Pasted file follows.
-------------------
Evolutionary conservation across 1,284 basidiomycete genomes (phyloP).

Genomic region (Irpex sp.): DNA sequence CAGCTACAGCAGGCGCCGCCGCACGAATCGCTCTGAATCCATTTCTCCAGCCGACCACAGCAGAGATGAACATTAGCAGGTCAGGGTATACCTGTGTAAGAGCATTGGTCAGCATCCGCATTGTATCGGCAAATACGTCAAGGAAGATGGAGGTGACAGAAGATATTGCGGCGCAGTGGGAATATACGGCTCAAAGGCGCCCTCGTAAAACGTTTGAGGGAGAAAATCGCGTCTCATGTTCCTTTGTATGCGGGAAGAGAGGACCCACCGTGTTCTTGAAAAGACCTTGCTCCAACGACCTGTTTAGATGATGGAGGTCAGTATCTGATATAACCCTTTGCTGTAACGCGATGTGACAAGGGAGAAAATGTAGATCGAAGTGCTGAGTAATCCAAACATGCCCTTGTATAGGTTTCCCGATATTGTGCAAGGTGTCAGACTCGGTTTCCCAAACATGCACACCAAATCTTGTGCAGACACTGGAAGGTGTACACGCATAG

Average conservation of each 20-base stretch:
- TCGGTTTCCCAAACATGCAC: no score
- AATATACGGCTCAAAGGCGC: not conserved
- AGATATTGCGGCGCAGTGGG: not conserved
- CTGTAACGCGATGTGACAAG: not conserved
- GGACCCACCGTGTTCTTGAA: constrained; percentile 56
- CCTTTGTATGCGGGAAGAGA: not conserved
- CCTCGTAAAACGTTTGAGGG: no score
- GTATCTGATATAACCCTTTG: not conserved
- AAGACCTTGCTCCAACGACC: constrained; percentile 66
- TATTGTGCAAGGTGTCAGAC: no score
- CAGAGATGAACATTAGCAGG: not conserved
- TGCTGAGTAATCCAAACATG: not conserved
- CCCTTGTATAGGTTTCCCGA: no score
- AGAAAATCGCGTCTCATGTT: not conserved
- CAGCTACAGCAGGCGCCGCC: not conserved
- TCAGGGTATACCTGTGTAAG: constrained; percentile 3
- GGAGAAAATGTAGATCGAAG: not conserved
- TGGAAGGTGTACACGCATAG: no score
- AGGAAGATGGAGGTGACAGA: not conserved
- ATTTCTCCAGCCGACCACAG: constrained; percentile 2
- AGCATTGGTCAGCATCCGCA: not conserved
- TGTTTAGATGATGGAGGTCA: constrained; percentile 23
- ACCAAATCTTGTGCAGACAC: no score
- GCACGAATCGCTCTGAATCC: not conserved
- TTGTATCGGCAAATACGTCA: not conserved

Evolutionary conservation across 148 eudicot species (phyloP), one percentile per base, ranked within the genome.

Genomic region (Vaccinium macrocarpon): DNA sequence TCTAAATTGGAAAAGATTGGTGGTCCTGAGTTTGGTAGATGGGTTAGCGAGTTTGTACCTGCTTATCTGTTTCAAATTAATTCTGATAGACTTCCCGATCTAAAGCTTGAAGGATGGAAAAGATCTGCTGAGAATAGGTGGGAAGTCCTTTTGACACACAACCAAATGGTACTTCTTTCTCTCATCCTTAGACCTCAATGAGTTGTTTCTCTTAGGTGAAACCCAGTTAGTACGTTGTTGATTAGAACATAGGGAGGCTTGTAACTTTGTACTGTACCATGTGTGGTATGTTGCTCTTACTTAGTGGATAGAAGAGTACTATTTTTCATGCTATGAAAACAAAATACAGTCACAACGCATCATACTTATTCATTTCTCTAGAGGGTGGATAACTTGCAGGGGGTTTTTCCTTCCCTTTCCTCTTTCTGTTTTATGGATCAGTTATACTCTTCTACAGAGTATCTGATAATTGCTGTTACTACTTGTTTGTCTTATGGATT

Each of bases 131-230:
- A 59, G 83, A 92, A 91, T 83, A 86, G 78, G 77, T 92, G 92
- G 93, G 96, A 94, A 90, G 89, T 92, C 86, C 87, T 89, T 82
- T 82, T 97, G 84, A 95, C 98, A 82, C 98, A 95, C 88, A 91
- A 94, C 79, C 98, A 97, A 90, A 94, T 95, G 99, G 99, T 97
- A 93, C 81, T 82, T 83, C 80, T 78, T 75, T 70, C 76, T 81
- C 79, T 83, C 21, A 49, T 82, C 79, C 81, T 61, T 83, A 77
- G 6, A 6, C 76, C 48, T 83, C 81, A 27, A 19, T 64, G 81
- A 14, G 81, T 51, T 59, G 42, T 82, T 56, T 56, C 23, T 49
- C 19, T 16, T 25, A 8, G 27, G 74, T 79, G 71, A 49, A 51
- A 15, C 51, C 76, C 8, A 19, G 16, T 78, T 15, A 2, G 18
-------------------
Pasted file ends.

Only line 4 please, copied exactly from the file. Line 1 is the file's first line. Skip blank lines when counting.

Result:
- TCGGTTTCCCAAACATGCAC: no score